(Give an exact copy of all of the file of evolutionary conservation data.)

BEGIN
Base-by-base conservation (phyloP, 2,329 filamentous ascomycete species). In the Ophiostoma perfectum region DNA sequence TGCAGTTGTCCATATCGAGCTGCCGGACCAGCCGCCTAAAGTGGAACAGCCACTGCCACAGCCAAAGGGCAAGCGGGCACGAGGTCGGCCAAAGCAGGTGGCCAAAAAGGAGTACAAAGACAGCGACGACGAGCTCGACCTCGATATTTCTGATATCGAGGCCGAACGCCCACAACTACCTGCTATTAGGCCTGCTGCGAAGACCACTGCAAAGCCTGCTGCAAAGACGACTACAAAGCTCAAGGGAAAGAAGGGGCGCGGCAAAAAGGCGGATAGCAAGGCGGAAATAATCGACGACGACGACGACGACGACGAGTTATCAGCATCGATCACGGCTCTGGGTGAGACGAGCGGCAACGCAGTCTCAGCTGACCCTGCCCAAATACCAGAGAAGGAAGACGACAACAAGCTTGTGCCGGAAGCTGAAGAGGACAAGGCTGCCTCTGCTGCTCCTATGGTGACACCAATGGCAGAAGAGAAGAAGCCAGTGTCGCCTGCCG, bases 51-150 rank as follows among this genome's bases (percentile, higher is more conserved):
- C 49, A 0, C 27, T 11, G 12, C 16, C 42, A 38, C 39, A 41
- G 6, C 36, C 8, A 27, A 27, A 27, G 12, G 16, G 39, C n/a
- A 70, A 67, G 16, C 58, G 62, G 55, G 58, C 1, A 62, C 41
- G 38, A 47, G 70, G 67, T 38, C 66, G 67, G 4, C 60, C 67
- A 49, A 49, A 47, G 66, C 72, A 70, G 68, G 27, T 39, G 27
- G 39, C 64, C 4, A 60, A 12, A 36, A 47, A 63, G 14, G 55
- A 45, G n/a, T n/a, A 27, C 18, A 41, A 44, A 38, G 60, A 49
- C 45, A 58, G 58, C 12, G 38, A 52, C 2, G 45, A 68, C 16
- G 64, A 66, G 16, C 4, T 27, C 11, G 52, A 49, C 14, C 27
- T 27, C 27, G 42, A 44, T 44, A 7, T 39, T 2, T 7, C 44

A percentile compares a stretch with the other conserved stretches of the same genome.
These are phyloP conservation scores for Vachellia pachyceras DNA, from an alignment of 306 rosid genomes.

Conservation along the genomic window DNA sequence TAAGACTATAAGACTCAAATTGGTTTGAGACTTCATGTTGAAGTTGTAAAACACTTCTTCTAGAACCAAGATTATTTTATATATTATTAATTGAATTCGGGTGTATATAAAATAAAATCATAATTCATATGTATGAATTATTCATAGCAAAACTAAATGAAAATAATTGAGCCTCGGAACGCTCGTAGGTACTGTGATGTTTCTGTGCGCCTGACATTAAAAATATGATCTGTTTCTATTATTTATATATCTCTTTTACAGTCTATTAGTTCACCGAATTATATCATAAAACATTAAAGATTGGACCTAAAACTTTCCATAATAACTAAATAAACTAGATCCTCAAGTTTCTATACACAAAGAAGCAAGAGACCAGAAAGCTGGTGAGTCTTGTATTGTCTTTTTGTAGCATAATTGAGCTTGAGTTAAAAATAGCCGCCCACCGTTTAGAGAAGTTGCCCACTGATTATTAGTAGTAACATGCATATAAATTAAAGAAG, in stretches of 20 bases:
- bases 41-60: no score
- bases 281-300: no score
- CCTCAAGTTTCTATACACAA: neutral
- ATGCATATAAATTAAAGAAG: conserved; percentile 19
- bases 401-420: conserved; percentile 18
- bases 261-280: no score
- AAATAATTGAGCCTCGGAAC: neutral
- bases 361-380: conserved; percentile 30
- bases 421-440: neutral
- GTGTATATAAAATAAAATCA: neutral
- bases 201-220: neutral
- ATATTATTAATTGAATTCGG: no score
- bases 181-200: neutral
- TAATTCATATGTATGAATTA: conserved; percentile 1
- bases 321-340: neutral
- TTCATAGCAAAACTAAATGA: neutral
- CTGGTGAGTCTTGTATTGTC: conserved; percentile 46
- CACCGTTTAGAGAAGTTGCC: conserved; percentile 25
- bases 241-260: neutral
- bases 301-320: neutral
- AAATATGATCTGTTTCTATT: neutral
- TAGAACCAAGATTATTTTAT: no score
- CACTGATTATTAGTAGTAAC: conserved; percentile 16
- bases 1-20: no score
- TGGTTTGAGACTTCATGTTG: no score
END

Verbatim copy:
Base-by-base conservation (phyloP, 2,329 filamentous ascomycete species). In the Ophiostoma perfectum region DNA sequence TGCAGTTGTCCATATCGAGCTGCCGGACCAGCCGCCTAAAGTGGAACAGCCACTGCCACAGCCAAAGGGCAAGCGGGCACGAGGTCGGCCAAAGCAGGTGGCCAAAAAGGAGTACAAAGACAGCGACGACGAGCTCGACCTCGATATTTCTGATATCGAGGCCGAACGCCCACAACTACCTGCTATTAGGCCTGCTGCGAAGACCACTGCAAAGCCTGCTGCAAAGACGACTACAAAGCTCAAGGGAAAGAAGGGGCGCGGCAAAAAGGCGGATAGCAAGGCGGAAATAATCGACGACGACGACGACGACGACGAGTTATCAGCATCGATCACGGCTCTGGGTGAGACGAGCGGCAACGCAGTCTCAGCTGACCCTGCCCAAATACCAGAGAAGGAAGACGACAACAAGCTTGTGCCGGAAGCTGAAGAGGACAAGGCTGCCTCTGCTGCTCCTATGGTGACACCAATGGCAGAAGAGAAGAAGCCAGTGTCGCCTGCCG, bases 51-150 rank as follows among this genome's bases (percentile, higher is more conserved):
- C 49, A 0, C 27, T 11, G 12, C 16, C 42, A 38, C 39, A 41
- G 6, C 36, C 8, A 27, A 27, A 27, G 12, G 16, G 39, C n/a
- A 70, A 67, G 16, C 58, G 62, G 55, G 58, C 1, A 62, C 41
- G 38, A 47, G 70, G 67, T 38, C 66, G 67, G 4, C 60, C 67
- A 49, A 49, A 47, G 66, C 72, A 70, G 68, G 27, T 39, G 27
- G 39, C 64, C 4, A 60, A 12, A 36, A 47, A 63, G 14, G 55
- A 45, G n/a, T n/a, A 27, C 18, A 41, A 44, A 38, G 60, A 49
- C 45, A 58, G 58, C 12, G 38, A 52, C 2, G 45, A 68, C 16
- G 64, A 66, G 16, C 4, T 27, C 11, G 52, A 49, C 14, C 27
- T 27, C 27, G 42, A 44, T 44, A 7, T 39, T 2, T 7, C 44

A percentile compares a stretch with the other conserved stretches of the same genome.
These are phyloP conservation scores for Vachellia pachyceras DNA, from an alignment of 306 rosid genomes.

Conservation along the genomic window DNA sequence TAAGACTATAAGACTCAAATTGGTTTGAGACTTCATGTTGAAGTTGTAAAACACTTCTTCTAGAACCAAGATTATTTTATATATTATTAATTGAATTCGGGTGTATATAAAATAAAATCATAATTCATATGTATGAATTATTCATAGCAAAACTAAATGAAAATAATTGAGCCTCGGAACGCTCGTAGGTACTGTGATGTTTCTGTGCGCCTGACATTAAAAATATGATCTGTTTCTATTATTTATATATCTCTTTTACAGTCTATTAGTTCACCGAATTATATCATAAAACATTAAAGATTGGACCTAAAACTTTCCATAATAACTAAATAAACTAGATCCTCAAGTTTCTATACACAAAGAAGCAAGAGACCAGAAAGCTGGTGAGTCTTGTATTGTCTTTTTGTAGCATAATTGAGCTTGAGTTAAAAATAGCCGCCCACCGTTTAGAGAAGTTGCCCACTGATTATTAGTAGTAACATGCATATAAATTAAAGAAG, in stretches of 20 bases:
- bases 41-60: no score
- bases 281-300: no score
- CCTCAAGTTTCTATACACAA: neutral
- ATGCATATAAATTAAAGAAG: conserved; percentile 19
- bases 401-420: conserved; percentile 18
- bases 261-280: no score
- AAATAATTGAGCCTCGGAAC: neutral
- bases 361-380: conserved; percentile 30
- bases 421-440: neutral
- GTGTATATAAAATAAAATCA: neutral
- bases 201-220: neutral
- ATATTATTAATTGAATTCGG: no score
- bases 181-200: neutral
- TAATTCATATGTATGAATTA: conserved; percentile 1
- bases 321-340: neutral
- TTCATAGCAAAACTAAATGA: neutral
- CTGGTGAGTCTTGTATTGTC: conserved; percentile 46
- CACCGTTTAGAGAAGTTGCC: conserved; percentile 25
- bases 241-260: neutral
- bases 301-320: neutral
- AAATATGATCTGTTTCTATT: neutral
- TAGAACCAAGATTATTTTAT: no score
- CACTGATTATTAGTAGTAAC: conserved; percentile 16
- bases 1-20: no score
- TGGTTTGAGACTTCATGTTG: no score